“I felt really bad,” Adams said. “It was kind of funny afterwards. Obviously during it, it was just like, ‘Aw that sucks.’ But then, you know, all in all we just stuck to the same routine, just better technique. You live and you learn. All handshakes, they’re very trial and error. You’ve got to figure them out. Some of them you get some pretty bad errors.”

e255f6e7ae42f5442192cfd99309fe6f.gif

Just really, truly essential journalism there from Erik Horne at The Oklahoman. So good.


vs SACRAMENTO KINGS (L 119-116)

Back on track again. Rest was a big talking point regarding Steven Adams going into the All Star Break and he did pretty all goods coming out of it so fair enough. But there wasn’t much rest to be had when the Kings came to town the night after that double overtime belter against Utah.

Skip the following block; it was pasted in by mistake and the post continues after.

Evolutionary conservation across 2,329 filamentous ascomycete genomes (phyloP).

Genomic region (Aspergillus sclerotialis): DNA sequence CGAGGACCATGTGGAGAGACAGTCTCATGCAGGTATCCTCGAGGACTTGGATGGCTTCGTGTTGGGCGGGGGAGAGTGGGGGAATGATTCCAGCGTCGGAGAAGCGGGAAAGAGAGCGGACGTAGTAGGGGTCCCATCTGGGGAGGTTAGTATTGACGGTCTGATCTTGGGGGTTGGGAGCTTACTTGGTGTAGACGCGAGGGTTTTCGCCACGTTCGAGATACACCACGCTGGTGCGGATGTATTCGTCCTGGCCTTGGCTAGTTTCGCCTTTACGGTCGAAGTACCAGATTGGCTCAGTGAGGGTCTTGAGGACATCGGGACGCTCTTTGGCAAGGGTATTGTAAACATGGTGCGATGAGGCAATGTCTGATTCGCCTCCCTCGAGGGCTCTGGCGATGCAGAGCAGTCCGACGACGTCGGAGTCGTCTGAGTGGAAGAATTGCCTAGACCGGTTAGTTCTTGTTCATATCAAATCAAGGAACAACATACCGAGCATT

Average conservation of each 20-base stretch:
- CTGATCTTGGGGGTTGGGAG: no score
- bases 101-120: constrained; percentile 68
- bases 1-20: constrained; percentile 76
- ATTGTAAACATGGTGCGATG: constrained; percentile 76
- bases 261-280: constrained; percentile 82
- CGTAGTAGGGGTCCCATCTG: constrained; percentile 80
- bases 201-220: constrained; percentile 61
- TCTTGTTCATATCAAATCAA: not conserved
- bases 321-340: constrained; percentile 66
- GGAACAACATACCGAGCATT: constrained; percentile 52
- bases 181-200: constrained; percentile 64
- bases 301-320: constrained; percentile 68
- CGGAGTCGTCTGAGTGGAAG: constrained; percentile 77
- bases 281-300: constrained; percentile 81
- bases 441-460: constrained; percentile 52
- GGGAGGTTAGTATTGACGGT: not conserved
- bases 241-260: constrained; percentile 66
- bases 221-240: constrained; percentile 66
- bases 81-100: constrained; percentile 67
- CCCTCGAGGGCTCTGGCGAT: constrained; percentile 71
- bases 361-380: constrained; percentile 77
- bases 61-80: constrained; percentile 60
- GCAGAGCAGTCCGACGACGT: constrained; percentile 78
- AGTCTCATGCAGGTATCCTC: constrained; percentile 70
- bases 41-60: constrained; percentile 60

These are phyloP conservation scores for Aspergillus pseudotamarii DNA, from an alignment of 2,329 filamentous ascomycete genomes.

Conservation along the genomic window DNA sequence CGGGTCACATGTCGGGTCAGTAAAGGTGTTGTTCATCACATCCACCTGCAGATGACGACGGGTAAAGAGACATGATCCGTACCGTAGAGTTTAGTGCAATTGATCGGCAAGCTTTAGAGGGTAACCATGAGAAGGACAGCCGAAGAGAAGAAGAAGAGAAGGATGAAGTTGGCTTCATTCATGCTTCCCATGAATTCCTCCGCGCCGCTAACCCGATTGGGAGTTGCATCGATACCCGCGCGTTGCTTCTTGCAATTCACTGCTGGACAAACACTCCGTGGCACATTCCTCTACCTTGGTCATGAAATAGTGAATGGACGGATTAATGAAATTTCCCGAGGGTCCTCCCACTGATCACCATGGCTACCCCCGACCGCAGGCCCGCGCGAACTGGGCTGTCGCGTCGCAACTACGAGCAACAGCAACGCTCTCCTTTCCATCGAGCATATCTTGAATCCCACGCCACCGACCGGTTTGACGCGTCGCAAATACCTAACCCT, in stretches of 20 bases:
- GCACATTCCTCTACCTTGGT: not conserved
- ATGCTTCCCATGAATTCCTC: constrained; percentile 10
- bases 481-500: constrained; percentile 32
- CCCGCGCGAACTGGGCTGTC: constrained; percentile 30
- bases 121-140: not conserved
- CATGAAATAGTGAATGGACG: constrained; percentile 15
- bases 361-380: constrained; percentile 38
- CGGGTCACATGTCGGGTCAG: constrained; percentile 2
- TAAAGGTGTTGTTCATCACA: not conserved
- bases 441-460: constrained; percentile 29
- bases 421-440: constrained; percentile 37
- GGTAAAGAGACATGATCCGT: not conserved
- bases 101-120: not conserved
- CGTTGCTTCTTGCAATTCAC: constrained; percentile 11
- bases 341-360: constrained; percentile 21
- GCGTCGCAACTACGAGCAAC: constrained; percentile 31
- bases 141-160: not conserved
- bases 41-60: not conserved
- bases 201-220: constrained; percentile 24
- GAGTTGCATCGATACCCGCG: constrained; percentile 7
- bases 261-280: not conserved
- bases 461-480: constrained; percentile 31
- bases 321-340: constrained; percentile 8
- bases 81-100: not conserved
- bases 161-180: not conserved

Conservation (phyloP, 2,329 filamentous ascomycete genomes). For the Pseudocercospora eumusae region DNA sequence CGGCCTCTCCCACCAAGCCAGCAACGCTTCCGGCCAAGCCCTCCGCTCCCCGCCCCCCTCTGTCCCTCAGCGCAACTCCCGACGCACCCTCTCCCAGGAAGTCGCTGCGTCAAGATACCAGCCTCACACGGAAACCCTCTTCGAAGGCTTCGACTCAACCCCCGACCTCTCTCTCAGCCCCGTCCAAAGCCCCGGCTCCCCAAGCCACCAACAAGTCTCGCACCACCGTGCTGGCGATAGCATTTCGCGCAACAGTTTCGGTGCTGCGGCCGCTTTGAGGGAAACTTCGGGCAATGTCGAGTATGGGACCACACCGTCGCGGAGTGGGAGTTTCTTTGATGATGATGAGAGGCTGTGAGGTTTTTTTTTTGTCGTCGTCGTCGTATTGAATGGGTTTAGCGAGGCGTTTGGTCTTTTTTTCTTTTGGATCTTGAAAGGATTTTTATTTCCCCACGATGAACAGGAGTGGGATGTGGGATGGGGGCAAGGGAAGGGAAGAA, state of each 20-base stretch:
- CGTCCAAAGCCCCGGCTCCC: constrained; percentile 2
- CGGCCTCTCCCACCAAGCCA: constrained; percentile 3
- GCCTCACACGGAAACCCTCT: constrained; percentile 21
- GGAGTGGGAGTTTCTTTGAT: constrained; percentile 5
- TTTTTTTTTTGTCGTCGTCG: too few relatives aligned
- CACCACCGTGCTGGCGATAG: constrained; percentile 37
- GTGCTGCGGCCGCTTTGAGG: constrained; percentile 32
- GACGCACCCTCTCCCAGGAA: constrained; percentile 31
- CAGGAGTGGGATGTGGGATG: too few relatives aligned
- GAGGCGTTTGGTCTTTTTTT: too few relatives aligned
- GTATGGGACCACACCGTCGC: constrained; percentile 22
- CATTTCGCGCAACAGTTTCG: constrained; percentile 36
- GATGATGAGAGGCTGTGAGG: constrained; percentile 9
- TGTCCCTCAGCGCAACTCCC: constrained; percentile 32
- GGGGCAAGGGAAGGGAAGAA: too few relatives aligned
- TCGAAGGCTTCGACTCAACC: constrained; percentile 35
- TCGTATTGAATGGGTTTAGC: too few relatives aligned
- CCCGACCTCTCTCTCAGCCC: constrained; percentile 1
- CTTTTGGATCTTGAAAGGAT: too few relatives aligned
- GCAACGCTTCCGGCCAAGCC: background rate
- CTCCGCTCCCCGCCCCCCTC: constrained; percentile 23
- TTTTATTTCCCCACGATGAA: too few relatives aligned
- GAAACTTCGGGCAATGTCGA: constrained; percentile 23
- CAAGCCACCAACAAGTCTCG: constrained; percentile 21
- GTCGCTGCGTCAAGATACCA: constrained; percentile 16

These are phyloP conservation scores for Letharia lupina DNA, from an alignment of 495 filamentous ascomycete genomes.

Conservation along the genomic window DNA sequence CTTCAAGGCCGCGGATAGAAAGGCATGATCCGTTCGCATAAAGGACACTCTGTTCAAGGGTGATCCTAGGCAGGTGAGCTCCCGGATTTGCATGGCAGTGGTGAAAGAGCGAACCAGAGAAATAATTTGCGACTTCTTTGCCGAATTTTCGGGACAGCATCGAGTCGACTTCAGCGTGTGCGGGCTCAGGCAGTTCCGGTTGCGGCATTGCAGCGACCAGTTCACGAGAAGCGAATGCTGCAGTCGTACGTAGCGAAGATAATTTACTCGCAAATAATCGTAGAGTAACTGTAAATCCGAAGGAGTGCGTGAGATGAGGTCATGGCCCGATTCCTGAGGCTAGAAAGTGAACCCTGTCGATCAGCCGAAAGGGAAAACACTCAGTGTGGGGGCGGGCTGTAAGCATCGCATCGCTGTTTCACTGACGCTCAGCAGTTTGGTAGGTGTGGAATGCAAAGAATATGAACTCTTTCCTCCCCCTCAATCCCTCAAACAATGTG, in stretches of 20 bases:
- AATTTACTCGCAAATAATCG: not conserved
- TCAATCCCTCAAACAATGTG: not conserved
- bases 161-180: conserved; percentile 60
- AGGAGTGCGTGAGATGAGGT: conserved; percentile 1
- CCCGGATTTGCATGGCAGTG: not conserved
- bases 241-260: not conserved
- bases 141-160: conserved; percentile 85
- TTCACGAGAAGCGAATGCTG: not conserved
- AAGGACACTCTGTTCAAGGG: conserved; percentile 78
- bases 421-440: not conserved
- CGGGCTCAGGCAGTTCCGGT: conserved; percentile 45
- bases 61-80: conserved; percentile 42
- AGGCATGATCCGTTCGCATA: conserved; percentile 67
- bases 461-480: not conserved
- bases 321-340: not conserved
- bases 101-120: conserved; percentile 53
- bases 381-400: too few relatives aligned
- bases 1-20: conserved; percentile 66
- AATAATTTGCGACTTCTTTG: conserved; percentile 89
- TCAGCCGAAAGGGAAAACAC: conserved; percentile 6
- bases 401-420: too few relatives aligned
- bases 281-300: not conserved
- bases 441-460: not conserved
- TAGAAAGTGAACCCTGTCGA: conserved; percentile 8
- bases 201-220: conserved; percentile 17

So understandably things were sloppy to begin, with OKC giving up six first quarter turnovers. Paul George wasn’t wasting time hitting three early buckets… but then he finally showed some burnout himself shooting an inconceivable 1/16 the rest of the way. Like, one make from sixteen attempts. He scored 14 points all up and that’s not a typo. At least he still made two triples to keep that streak alive at 38 games – second longest all time.

With even MVPG having struggles, the Thunder were kinda woeful. Only fella who looked like he could score consistently was the offensively resurgent Russell Westbrook who really did have to take things on himself with 27 points more than the next top scorer for OKC by the end of it. Only had 9 assists though, no TD.